Figure 2. Screening of supernatant from all oral cancer cell lines for microRNA. Using the established parameters (LOD>4mL) centrifuged and serially concentrated RNA from supernatant fractions was screened. Using RT-PCR for presence of expressed and exported miRNA-16,-21,-133, and -155. miR-16 was detected only from supernatant derived from HGF-1 (normal) cells, while differential results were obtained from SCC4, SCC9, SCC15, SCC25 and CAL27 cells. Positive expression of miR-21 and miR-133 was found among most oral cancer cells (4/5) with more limited miR-155 expression (3/5).
Based upon the paucity of evidence regarding which miRNAs are up-regulated or down-regulated in oral cancer and whether or not salivary biomarkers can be used as an oral cancer diagnostic tool, the primary objective of this study was to examine the potential to isolate and evaluate exosomes from oral cancer cell lines, as well as normal non-cancerous cell controls. This information could be useful to determine if salivary exosomes might be used in the future as a reliable, non-invasive early stage diagnostic marker that would facilitate screening and increase early diagnosis and thereby allow more effective treatments. The results of this study indicated that exosomes and microRNA from oral cancer cells in culture can, in fact, be isolated and screened using ordinary laboratory equipment and procedures. Furthermore, these results correspond with new evidence and pilot studies that have suggested saliva-derived miRNA and exosomes may be useful as biomarkers for oral cancers [25,26].
This study also revealed that microRNA expression in oral tumors may be variable and differential, even among commercially available oral cancer cell lines, which suggest that further research is needed to determine which miRNA correspond with potential clinical diagnostics and therapeutic treatments [27,28]. For example, the results of this study appear to confirm the expression of miR-21, miR-133 and miR-155 in most of the oral cancers screened – a result that corresponds with other recent studies of oral cancer [22,29-31]. However, additional studies are now revealing ever more complex and nuanced miRNA expression patterns that may reveal other potential biomarkers for oral cancer, including miR-139, miR-223, and miR-375 [32-36].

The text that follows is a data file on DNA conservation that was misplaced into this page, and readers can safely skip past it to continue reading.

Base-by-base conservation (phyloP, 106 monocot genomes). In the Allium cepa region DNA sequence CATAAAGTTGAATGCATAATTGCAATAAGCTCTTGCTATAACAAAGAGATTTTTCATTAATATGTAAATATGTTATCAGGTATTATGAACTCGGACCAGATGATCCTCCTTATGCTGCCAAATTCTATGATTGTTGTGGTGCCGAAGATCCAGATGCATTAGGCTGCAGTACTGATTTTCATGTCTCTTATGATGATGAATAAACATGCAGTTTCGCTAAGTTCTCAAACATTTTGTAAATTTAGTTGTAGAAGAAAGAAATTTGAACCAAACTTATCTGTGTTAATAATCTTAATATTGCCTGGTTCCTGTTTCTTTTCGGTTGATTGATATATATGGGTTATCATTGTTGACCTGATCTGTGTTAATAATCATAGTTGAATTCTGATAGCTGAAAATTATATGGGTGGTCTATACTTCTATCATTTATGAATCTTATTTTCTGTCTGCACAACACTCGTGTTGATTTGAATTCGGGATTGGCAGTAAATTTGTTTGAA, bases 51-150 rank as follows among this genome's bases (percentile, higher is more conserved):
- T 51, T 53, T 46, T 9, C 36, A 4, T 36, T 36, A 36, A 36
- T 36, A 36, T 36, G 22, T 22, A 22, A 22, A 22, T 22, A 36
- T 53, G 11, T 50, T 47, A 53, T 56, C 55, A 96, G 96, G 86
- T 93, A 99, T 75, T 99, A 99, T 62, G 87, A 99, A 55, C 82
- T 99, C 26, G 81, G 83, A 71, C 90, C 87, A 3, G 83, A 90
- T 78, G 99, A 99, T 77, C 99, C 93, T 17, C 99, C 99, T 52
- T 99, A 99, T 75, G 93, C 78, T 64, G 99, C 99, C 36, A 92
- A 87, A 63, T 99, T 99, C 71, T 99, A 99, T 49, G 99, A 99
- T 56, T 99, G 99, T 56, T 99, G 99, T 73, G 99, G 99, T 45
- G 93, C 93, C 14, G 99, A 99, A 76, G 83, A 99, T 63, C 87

This study showed that miRNA from exosomes can be isolated and detected from cultured oral cancer supernatant; however, this process requires repeated concentration to enable detection. The detection of miR-16 only in normal non-cancerous cell supernatant (exosomes) appears to confirm a previous report of five consistent, abundantly expressed microRNAs from human whole saliva (miR-16, miR-24, miR-191, miR-203, miR-223) taken from healthy patients . Although these data provide some evidence for the use of miR-21, -133, and -155 as oral cancer biomarkers, these findings raise more questions as to why these were differentially expressed in oral squamous cell carcinoma supernatant (exosomes). This may suggest more information is needed to understand why these particular miRNAs are differentially regulated in oral cancer cells lines. These data contribute important data towards the elucidation of reliable, non-invasive early stage diagnostic markers that may facilitate screening non-invasive saliva-based screening. This study supports the initial finding that tumor-derived exosomes can be analyzed from in vitro cell cultures, which may allow for further development of discriminatory biomarkers from other pre-malignant and malignant cell cultures that can be applied to saliva and other fluid diagnostic platforms.
The authors declare that they have no competing interests.
BP and KK would like to thank the UNLV Graduate and Professional Student Association and the UNLV-SDM Office of Research for their support with this project.